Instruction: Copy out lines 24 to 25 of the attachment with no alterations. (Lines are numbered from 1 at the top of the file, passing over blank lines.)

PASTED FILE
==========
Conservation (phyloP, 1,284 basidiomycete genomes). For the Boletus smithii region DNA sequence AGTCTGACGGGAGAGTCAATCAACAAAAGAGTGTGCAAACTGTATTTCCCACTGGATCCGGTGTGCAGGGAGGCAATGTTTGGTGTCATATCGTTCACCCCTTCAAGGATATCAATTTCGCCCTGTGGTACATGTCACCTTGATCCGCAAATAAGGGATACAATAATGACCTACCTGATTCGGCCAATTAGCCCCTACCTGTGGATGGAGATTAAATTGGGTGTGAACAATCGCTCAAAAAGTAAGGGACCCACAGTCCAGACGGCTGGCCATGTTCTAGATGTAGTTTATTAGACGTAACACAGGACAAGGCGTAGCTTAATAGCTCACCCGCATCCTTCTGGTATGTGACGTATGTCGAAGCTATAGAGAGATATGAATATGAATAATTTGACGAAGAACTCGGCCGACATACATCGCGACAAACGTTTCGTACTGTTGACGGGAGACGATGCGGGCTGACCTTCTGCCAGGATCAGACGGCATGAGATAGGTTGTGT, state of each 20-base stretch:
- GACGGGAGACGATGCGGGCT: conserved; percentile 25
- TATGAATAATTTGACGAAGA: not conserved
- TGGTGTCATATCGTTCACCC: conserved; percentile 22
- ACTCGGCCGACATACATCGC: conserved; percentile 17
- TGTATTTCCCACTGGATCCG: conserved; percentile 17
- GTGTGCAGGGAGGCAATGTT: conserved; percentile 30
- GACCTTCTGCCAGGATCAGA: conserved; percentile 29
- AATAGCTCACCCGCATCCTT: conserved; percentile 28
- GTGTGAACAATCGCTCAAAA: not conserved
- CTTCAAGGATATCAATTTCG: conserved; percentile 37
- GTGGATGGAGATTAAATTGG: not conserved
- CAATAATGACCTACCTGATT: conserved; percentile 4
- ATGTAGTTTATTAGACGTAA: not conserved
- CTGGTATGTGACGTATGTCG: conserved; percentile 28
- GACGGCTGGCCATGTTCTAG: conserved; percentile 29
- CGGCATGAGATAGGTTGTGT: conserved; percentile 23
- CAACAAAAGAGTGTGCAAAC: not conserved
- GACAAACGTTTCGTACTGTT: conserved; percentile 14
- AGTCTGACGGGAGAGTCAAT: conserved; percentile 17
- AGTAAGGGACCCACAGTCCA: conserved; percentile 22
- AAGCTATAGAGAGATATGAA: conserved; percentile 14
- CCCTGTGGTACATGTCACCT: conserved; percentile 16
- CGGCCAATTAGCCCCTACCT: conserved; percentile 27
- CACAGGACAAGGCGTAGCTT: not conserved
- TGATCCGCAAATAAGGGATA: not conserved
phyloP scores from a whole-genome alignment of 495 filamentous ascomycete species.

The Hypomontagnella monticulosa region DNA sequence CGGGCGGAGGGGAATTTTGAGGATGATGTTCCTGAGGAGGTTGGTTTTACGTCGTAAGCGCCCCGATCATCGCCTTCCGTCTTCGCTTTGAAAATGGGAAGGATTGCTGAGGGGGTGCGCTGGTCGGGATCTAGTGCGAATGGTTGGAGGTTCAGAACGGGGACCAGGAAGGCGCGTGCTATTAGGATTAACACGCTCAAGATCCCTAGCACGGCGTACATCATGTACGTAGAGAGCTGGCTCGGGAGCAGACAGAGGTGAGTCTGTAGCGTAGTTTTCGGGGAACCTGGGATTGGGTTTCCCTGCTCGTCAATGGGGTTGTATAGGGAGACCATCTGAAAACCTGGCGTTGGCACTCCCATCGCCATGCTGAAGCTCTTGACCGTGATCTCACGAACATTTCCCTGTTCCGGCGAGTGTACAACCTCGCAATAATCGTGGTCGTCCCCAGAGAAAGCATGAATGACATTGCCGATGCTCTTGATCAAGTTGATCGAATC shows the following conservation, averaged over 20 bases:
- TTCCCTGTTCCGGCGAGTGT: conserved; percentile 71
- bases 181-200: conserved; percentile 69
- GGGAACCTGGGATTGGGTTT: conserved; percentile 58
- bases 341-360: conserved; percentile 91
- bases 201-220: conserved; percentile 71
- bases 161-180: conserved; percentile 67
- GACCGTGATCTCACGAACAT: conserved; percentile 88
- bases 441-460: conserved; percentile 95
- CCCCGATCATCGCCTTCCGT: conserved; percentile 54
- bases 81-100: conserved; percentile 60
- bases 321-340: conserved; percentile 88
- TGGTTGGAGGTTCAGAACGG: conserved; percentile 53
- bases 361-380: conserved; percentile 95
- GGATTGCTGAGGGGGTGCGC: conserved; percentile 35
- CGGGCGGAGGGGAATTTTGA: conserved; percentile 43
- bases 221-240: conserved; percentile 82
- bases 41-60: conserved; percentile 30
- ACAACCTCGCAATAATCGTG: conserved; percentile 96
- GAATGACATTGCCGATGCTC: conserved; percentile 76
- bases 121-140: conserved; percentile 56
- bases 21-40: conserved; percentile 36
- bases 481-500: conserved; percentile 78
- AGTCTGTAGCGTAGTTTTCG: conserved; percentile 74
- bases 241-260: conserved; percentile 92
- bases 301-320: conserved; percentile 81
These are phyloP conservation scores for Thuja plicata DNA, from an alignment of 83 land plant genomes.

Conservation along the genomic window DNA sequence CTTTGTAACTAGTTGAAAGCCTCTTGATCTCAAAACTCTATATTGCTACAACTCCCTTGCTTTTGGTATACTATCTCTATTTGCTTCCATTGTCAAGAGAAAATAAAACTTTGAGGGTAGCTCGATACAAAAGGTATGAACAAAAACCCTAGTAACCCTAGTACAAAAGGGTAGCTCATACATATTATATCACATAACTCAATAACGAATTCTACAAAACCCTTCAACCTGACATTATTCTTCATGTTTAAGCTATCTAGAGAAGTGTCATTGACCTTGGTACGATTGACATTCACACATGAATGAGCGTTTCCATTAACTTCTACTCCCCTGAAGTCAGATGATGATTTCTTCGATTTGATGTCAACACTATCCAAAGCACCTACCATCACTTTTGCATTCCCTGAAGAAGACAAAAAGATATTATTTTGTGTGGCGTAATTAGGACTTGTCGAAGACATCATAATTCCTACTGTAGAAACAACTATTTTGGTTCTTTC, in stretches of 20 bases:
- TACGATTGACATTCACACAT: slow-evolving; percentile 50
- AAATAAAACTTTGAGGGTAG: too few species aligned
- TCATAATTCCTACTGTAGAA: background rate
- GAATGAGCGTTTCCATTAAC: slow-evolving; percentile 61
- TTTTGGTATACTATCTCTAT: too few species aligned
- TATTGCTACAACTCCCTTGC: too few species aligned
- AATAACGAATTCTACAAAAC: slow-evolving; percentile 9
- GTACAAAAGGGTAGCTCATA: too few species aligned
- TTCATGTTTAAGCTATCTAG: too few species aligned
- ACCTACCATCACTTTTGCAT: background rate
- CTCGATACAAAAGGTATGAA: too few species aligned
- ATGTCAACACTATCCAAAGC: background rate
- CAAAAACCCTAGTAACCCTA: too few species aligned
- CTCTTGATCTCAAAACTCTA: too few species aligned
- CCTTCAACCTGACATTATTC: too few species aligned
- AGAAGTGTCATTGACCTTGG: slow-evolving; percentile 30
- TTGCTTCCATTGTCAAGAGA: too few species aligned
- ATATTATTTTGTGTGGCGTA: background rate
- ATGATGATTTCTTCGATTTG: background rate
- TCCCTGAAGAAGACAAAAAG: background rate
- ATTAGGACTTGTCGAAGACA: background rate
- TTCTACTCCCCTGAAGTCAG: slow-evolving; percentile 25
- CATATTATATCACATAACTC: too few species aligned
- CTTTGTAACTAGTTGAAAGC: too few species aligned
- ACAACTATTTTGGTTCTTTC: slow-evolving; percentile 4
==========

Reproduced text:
- CGGCCAATTAGCCCCTACCT: conserved; percentile 27
- CACAGGACAAGGCGTAGCTT: not conserved